It's been said that sitting is the new smoking. In the age of "knowledge work" in which we spend over seven hours a day on average sitting behind a computer, labor rarely resembles what it did throughout nearly all of human history. Before the computer or typewriter, most of our ancestors' traditional trades like farming or construction involved a lot more time on their feet. Of course, each came with their own physical risks and health hazards to be mitigated. But sitting is definitely one that modern man must deal with.
While sitting may not quite be the new smoking, you should definitely consider how much time you sit during the work day and whether standing could have significant benefits.
I've been working at a standing desk for almost two years and it's honestly been a life changer. But I didn't quit sitting entirely cold turkey. I went with an adjustable height desk and still spend plenty of time with it lowered, typing from the comfort of my chair.
When it comes to solutions, there are a lot to choose from at various price points. I'll do a product comparison based on my experience in a future post. First, I wanted to share some reasons why going to a standing desk has been worthwhile for me and why I'm never going to take up the habit of sitting down all day long again.
Benefits of a Standing Desk
Better circulation. Think about the last time you felt pins and needles in your legs or had to wiggle your toes just to get some blood flow to the lower extremities. In my experience, standing up for a good portion of my work day greatly improves my circulation. No more feet falling asleep from lack of blood flow or feeling swollen from too much of the red stuff.
Reduced body pain. As a knowledge worker, I'm fortunate to avoid the backbreaking labor described by Dickens and Steinbeck. But sitting in a chair all day definitely takes its toll on my spine, hips, and shoulders. At one point in 2012, my shoulders and forearms became so swollen from the irregular posture of my desk chair and keyboard combo that the I developed carpal tunnels to the point I couldn't type. With a standing desk the carpal tunnels, as well as any pain in my hip flexors and lower back, has vanished.
We bring home enough frustrations from our jobs as it is. Why bring home chronic occupational injuries? For me, fixing the cause of these injuries has resulted in an overall improvement in my quality of life, on and off the job.
Greater productivity. When you are in pain, it's hard to focus. The occupational hazards described above are productivity killers. But if a simple adjustment like standing to work at a desk can rid you of the resulting body pain, you can reconquer your productivity. Add to that the increased mental acuity you'll get as a result of better circulation and you'll be burning through your work day.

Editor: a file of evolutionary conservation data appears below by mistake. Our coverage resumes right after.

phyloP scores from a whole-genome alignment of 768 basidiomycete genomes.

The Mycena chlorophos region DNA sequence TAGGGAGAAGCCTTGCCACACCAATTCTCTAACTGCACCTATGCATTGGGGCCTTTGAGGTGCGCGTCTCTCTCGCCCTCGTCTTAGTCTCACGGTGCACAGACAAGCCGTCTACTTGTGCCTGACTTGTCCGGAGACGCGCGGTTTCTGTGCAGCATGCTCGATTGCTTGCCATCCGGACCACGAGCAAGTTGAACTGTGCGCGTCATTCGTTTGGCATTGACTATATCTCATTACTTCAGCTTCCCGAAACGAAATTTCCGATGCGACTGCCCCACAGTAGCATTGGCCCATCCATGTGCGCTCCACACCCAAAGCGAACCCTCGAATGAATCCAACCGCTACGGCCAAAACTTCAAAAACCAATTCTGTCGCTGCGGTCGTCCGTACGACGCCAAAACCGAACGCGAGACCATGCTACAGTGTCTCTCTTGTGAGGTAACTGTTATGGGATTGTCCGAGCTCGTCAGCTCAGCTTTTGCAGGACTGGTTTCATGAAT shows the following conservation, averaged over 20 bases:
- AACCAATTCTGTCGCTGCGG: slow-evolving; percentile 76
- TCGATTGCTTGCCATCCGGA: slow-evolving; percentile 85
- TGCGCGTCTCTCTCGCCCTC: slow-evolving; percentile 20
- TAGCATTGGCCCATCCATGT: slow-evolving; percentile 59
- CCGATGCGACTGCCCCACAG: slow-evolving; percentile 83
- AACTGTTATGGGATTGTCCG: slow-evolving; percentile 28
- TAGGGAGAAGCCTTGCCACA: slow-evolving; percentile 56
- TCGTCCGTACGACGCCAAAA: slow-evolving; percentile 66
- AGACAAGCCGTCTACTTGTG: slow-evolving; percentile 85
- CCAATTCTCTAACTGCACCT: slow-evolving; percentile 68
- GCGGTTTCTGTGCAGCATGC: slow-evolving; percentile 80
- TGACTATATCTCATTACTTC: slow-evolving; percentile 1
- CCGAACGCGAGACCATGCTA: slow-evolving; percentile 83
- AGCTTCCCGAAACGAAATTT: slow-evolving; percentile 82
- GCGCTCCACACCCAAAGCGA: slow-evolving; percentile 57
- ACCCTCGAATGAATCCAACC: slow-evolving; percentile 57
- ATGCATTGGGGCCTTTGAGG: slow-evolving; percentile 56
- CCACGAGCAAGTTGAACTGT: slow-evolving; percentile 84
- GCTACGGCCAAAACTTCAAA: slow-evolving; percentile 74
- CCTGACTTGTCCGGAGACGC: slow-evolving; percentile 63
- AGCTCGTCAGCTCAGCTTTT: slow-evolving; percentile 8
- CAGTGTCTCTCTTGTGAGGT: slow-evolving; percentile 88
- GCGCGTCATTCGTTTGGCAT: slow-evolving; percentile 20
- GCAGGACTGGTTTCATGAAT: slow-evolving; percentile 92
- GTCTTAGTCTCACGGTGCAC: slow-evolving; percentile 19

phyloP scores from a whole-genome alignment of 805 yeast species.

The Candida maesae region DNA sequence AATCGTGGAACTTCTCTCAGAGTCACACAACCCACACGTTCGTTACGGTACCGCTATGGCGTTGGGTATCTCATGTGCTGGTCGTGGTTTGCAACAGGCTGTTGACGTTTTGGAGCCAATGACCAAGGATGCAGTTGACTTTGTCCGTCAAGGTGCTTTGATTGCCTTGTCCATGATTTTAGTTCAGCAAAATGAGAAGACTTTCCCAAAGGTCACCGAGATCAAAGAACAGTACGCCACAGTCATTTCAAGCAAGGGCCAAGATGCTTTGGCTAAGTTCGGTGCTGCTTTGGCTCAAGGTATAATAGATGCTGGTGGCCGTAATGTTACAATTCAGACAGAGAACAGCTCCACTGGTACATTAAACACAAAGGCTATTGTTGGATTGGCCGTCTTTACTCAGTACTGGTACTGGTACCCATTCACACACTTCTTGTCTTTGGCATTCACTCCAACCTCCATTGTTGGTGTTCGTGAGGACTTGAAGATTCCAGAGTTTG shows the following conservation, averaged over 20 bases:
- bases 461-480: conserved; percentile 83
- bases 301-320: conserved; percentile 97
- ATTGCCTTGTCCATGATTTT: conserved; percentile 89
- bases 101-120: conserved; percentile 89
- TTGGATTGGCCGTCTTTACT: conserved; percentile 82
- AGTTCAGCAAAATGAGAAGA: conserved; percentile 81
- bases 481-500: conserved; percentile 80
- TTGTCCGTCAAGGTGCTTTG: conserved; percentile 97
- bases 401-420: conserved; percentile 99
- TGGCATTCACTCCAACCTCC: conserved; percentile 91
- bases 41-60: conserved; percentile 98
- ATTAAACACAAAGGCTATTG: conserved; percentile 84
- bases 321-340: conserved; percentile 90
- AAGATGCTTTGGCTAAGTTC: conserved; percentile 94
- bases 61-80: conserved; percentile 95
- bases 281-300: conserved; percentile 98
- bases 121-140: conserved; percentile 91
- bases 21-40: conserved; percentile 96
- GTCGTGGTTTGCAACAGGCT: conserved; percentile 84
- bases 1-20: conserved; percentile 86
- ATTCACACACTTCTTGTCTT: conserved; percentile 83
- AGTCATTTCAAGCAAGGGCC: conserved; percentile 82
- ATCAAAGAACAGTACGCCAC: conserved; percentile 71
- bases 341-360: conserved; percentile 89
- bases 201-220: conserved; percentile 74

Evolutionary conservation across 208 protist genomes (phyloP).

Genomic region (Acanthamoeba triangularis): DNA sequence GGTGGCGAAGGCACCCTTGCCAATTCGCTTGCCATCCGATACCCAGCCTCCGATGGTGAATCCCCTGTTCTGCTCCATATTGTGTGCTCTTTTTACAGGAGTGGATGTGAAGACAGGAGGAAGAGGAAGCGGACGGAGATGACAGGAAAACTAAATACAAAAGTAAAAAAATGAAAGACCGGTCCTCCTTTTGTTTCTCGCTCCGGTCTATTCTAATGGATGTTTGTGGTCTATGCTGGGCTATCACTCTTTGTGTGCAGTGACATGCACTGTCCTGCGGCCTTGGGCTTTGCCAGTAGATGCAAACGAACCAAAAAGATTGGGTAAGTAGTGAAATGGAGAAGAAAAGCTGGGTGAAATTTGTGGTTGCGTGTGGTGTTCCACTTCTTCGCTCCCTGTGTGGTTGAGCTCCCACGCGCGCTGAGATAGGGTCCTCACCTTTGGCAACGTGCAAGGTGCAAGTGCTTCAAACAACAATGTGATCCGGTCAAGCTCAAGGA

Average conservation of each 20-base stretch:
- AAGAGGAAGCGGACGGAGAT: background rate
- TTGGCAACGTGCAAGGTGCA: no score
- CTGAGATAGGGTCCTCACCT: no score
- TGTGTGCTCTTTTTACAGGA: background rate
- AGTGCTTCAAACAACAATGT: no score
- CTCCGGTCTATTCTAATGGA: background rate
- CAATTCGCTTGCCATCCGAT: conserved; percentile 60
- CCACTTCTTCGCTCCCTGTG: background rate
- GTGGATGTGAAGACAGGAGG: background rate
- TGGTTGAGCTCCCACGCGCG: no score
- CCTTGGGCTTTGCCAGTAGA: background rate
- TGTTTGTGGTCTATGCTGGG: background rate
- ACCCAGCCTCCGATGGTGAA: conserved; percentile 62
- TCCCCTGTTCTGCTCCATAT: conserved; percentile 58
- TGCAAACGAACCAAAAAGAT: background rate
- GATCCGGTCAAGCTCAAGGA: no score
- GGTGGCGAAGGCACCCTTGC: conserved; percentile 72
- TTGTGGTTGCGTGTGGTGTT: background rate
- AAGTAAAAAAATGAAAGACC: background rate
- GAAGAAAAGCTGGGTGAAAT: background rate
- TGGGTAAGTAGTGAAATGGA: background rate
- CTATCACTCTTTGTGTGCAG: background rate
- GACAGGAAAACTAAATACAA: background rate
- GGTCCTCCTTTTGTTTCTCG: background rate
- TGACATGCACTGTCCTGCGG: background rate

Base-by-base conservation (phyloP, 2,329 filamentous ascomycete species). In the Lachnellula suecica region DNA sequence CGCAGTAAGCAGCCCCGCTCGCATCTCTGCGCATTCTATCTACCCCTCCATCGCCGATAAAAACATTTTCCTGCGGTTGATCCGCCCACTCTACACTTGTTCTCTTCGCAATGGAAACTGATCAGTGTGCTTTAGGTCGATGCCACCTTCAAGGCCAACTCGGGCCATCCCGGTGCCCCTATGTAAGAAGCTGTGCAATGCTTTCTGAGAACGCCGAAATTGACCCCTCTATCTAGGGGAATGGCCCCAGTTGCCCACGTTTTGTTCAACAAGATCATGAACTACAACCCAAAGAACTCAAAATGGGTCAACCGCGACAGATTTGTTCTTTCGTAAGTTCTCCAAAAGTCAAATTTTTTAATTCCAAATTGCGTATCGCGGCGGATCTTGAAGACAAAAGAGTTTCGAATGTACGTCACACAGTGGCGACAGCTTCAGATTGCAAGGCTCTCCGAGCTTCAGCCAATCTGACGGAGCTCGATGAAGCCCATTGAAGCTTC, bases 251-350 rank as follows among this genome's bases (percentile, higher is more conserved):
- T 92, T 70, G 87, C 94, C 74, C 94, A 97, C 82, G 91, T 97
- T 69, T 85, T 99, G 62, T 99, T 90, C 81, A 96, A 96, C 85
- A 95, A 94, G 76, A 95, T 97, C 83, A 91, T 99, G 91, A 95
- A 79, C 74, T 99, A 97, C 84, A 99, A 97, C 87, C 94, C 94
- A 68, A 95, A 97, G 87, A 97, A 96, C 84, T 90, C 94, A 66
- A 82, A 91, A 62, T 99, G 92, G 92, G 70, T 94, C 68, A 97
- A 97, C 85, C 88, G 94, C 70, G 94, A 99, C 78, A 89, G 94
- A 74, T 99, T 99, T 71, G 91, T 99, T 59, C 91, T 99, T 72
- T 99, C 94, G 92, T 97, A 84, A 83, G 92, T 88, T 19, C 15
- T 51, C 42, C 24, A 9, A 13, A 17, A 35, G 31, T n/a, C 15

More innovation. Standing up while working not only helps me be more productive. It gives me the freedom to innovate. When a creative idea comes to mind while standing, I can simply grab a dry erase marker and with a step or two laterally out from behind my keyboard, I'm white boarding in no time. A desk chair simply doesn't give you that freedom. If you're going to innovate, your work space needs to feel more like an artists studio than a stenographer's cubicle.
Conversation starter. My standing desk has been a topic of conversation since day one, when I built a makeshift stand up solution out of bookshelves laid across two CPU towers. People would walk by and ask "Hey, what is that?" to which I would casually respond: "Oh, it's the way of the future." We'd chat a bit about why someone would ever want to work standing up (see items 1 through 4 above). If nothing else, it gets a discussion going.
To my surprise, since that initial prototype our office has purchased dozens of Varidesks. When I ask people how they like their new set up, I get rave reviews from delighted employees. Not only is this an ergonomic adjustment for individuals within the organization, it's a cultural shift for the organization at large, away from the "that's the way we've always done it" mindset. I'm just glad to have helped get the conversation started.
If you decide to ditch the chair, it may take a while to get used to standing at first. To ease the transition, make sure your set up is properly fitted to your height. You'll probably want to wear soft soled shoes or even stand on a padded kitchen mat in socks. But after the initial withdrawal and chair cravings wear off, most people I've talked to are glad they made the switch. Trust me, it feels great to stand all day once you get used to it. It also feels great knowing I've helped so many people quit sitting already.
I'm hoping you take a stand, too. So look for an upcoming post with some specific product recommendations. In the meantime, let me know if you have any more questions about standing desks.